Superman Unchained #5

by Jim Johnson, Reviewer |

Cover Price
$3.99 (USD)
Release Date
Dec 31st, 2013

Thu, January 2nd, 2014 at 12:23PM (PST)


Scott Snyder explains the origin of the clandestine organization known as The Machine, as well as the rival Ascension movement in "Superman Unchained" #5, while Jim Lee and Scott Williams give up a few pages to Dustin Nguyen who illustrates several flashback scenes showing a young Clark Kent who is discovering his powers. With everyone's motives now explained, Snyder is now able to forge ahead with the story, and he most certainly does with Ascension now making their deadly next move.

Snyder also brings this story firmly into the DC Universe proper, with cameos from other characters which make this book feel like it really is part of the DCU, rather than an isolated story or one featuring an alternate version of the character. Lee and Williams now get the opportunity to make some other familiar characters appear just as imposing as Superman, if only for one page.

Nguyen's sepia-toned, painted flashbacks add some additional flair to the issue, with one sequence serving as the opening scene that starts off the issue with a more subdued tone than previous ones. The placement of subsequent flashbacks, though, are a somewhat disruptive as the action shifts between the past and present, especially the final one which seems to be an afterthought, placed after the present-day story's cliffhanger. These revelations about young Clark are insightful, but at this point in the story seem to have little bearing on present day events.

Speaking of revelations, Snyder throws in a decidedly surprising one regarding the alien tech the government found in 1938, using it to launch right into the next surprise. It's a clever tactic that gives this story a shot in the arm, as the scope of this discovery is far reaching and by association gives Ascension exponentially greater power than readers have been led to believe to this point. The complicated explanation requires a fair amount of exposition to get through, but it's well-paced and brings together everything that had Snyder had been laying out in previous issues.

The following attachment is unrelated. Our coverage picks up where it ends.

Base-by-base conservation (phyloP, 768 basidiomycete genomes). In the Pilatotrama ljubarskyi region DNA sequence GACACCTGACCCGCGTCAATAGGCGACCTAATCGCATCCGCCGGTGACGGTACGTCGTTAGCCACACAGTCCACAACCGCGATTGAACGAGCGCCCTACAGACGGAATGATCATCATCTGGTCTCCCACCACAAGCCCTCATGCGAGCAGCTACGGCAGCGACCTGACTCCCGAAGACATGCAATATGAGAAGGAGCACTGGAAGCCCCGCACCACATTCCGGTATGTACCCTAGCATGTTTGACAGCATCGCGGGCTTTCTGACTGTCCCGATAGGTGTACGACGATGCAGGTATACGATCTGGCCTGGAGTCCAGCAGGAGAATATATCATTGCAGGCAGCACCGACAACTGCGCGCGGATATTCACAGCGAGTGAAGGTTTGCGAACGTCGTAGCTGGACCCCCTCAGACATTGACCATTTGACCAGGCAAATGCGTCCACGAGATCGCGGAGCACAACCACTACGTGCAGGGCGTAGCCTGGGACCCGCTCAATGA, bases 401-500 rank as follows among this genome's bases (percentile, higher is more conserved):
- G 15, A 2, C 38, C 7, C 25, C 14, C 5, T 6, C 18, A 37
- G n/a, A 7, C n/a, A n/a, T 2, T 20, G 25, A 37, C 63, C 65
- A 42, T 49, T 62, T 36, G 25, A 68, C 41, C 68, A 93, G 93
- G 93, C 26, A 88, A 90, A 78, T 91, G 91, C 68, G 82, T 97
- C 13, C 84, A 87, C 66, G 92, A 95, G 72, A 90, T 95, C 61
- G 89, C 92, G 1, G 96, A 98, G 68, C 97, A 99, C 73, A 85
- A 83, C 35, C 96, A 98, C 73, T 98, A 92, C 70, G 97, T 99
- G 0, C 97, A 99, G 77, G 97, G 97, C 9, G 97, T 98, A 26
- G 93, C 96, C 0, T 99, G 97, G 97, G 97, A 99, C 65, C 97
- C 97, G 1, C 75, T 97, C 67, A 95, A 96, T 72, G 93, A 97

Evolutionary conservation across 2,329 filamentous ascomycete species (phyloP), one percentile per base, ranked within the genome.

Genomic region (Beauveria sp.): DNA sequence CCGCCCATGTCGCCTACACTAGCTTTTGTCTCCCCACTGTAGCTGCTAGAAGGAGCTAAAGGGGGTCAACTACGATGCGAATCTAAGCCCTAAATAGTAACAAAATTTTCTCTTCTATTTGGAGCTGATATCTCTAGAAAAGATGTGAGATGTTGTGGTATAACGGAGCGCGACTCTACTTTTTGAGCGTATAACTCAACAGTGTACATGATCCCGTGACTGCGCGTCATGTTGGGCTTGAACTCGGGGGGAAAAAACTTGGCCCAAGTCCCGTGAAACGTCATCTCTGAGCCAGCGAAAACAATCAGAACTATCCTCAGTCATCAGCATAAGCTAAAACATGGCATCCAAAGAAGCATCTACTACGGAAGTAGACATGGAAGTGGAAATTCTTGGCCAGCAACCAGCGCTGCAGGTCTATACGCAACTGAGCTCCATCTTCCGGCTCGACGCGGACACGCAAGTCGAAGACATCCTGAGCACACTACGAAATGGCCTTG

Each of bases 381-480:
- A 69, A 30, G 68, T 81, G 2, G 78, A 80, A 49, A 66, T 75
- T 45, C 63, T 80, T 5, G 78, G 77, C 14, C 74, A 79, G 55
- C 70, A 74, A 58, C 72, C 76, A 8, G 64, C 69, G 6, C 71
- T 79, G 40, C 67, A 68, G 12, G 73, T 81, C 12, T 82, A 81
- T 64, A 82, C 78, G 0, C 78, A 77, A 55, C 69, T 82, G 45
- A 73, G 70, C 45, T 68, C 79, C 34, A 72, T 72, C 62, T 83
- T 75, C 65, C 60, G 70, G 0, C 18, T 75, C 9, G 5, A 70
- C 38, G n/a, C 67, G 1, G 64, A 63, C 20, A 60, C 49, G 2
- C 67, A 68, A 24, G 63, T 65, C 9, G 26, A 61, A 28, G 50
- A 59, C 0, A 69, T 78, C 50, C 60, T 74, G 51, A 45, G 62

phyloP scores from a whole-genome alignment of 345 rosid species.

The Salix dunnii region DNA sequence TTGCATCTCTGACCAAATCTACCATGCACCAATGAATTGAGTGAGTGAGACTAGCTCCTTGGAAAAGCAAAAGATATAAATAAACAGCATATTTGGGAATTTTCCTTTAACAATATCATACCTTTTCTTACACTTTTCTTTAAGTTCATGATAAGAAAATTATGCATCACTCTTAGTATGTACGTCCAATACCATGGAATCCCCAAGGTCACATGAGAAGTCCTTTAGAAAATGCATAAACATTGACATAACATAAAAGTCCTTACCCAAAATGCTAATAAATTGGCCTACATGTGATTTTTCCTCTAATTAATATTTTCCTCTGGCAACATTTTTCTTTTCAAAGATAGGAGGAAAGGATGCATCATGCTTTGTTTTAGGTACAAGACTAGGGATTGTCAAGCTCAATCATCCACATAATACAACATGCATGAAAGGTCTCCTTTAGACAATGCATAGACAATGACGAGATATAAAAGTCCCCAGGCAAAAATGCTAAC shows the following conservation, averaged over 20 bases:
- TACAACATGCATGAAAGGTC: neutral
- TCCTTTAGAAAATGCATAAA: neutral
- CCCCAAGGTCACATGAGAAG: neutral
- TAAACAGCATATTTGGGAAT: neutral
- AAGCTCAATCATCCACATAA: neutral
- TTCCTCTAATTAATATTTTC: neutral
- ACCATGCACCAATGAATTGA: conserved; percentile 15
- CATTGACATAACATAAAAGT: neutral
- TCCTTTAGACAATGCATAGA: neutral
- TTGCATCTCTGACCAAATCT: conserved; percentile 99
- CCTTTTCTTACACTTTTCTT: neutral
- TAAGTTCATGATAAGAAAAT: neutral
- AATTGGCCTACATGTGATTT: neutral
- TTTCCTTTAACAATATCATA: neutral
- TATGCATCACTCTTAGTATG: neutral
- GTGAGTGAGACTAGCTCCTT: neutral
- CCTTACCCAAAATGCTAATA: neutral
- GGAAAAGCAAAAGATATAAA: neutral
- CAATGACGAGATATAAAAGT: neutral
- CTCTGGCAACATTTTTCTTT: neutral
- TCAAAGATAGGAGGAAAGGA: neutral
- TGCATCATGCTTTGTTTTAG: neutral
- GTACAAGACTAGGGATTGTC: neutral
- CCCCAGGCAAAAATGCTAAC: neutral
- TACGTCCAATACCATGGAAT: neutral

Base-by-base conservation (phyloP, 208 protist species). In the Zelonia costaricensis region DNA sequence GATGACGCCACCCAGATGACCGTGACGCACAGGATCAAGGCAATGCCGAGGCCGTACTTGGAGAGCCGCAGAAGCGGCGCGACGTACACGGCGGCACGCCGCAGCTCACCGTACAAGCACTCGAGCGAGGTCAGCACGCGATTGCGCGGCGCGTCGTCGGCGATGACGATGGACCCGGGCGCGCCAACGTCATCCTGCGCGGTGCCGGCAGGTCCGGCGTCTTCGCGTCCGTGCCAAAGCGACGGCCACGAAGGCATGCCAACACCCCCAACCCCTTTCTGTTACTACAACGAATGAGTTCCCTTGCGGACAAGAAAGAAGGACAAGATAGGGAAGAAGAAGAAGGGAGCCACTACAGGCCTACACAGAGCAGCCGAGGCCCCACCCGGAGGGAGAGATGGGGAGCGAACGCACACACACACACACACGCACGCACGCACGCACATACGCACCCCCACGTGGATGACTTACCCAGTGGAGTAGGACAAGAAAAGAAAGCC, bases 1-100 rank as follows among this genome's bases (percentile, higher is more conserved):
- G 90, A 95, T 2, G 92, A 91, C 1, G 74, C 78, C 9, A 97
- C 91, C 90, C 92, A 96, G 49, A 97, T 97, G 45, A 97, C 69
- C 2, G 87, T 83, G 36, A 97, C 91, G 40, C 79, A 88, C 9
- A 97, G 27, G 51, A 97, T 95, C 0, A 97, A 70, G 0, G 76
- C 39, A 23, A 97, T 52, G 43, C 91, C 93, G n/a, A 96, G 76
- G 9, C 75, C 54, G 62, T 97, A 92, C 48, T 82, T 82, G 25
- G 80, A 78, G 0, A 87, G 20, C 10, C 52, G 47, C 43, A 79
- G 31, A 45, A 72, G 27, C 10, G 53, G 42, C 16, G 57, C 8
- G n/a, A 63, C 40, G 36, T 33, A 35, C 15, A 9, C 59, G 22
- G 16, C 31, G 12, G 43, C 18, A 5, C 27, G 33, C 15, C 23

Snyder also tackles a couple of major questions past Superman writers have largely danced around, the first being some possible insight into Clark's aging process. There are no definitive answers given, but it's a question worth exploring in future issues, now that it's arisen. Snyder also postulates that Kal-El's rocket ship landing in the United States was not a coincidence; the notion that the ship's destination wasn't just Earth, but actually the U.S., specifically, opens up all kinds of other questions also worth investigating at some point.

"Superman Unchained" #5 has regained the momentum established in the series' first issue, and truly is a Superman comic that stands out and remains far superior its companion titles.

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